Recently, I stumbled across an interesting article on common paddling injuries published in the Journal of Wilderness and Environmental Medicine. This original research was published by Colin Powell of the Cardiff School of Health Sciences at the University of Wales under the title “Injuries and Medical Conditions Among Kayakers Paddling in the Sea Environment.” In reading the article I was very impressed with its findings and felt it my duty as an instructor to convey them to my audience for the sake of awareness.
The results published in the article were based on answers to a questionnaire that was collected from 170 British sea kayaking enthusiast. Those polled were asked questions about their personal experience with respect to health impacts from kayaking and what they perceived to be the most common injuries suffered by sea kayakers. The participants were approached with the questionnaire when seen with a kayak either on the beach or in parking lots of local kayaking launches in Pembrokeshire, UK. I feel that the findings remain largely representative of the amateur sea kayaking population as a whole despite the clear bias in both the method of reporting and the sample population.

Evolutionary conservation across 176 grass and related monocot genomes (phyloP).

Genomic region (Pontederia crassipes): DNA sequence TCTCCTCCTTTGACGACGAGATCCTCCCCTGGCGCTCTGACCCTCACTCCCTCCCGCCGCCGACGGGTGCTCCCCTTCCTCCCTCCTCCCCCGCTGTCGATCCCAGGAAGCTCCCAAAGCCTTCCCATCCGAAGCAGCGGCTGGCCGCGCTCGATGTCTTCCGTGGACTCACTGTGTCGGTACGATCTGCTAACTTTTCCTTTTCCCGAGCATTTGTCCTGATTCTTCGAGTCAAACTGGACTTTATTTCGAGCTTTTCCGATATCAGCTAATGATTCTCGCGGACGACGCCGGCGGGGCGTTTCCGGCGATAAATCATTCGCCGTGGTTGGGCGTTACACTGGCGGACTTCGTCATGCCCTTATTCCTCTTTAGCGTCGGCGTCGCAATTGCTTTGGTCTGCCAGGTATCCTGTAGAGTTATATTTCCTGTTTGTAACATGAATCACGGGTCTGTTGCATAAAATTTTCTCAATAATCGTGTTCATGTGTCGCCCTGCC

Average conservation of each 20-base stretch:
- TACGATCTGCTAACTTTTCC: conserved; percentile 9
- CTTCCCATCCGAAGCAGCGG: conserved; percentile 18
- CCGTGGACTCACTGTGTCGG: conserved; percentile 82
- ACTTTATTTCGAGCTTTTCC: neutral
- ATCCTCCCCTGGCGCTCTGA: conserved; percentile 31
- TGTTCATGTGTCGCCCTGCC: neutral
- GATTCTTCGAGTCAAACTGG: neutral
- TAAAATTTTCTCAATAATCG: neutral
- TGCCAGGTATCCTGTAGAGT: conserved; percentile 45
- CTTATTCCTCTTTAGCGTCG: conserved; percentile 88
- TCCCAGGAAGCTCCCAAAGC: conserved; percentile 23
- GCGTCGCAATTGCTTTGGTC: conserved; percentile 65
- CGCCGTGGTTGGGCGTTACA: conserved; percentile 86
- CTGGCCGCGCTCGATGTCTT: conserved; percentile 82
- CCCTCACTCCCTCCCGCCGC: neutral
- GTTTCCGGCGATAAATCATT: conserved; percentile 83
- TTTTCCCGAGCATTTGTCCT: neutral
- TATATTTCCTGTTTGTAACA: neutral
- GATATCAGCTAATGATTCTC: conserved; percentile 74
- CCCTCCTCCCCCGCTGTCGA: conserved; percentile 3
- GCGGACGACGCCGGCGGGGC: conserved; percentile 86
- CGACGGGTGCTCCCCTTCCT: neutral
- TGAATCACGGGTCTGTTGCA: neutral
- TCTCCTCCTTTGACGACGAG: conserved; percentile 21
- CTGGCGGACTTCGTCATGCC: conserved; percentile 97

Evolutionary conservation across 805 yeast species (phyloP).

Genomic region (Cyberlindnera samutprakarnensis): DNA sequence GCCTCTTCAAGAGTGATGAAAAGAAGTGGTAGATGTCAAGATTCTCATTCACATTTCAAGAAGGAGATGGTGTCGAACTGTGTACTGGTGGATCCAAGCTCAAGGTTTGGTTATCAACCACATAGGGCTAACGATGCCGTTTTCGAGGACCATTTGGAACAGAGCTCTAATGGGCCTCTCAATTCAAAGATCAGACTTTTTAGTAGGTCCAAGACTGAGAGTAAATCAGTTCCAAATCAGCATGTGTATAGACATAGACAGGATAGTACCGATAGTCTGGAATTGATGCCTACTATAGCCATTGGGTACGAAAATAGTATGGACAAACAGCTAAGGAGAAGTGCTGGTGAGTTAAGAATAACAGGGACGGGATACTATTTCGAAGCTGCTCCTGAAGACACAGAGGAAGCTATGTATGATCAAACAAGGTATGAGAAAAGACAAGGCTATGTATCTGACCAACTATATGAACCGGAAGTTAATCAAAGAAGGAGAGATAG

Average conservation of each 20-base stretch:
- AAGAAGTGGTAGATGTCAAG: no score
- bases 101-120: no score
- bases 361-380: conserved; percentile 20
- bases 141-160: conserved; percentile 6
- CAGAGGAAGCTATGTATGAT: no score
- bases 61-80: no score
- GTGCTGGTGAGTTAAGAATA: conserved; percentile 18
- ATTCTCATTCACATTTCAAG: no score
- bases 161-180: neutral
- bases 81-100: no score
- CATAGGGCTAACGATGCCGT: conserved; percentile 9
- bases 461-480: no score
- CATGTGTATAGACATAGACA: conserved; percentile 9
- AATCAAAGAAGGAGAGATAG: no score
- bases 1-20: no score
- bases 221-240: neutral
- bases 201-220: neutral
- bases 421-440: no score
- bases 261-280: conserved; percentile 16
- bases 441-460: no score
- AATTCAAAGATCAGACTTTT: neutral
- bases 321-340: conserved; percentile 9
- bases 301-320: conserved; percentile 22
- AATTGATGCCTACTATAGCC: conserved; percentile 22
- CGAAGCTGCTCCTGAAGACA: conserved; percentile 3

Of the sample population, approximately 35% indicated that they had suffered injuries while sea kayaking. The types of injuries and their frequency are summarized in the graph and table below.
It is interesting to note that joint, tendon, and muscle conditions represent the most frequently reported injury. Many of the more commonly perceived sea kayaking injuries such as shoulder dislocations and injury to the head and neck were reported much less often. I was surprised to see the rather low incidence of cuts and scrapes in the results seeing as these were by far the most common injury that I have dealt with during my years of instructing. Also, I was surprised that conditions such as sun burn, heat exhaustion, and mild hypothermia did not appear on the list. These are common health concerns that paddlers often fail to take seriously and may not have warranted reporting by the sample population in this study for this reason.
In review of these findings it is important to highlight the following: 1) The majority of the sample population (65%) did not report experiencing an injury while sea kayaking so don’t go pack away your kayak out of fear of getting hurt. Statistics say that you’re much more likely to get hurt driving to the launch than while in your kayak. 2) An overwhelming majority (96%) reported positive health benefits from kayaking including both physical and psychological benefits. Certainly, most paddlers that I know would also agree that the rewards of kayaking far outweigh the risks. 3) All of the types of injuries reported are highly preventable.
In the coming weeks I will attempt to revisit each of the common sea kayaking injuries addressed in this article and as seen through my experience by providing tips on prevention and treatment through devoted posts.
Happy and Safe Paddling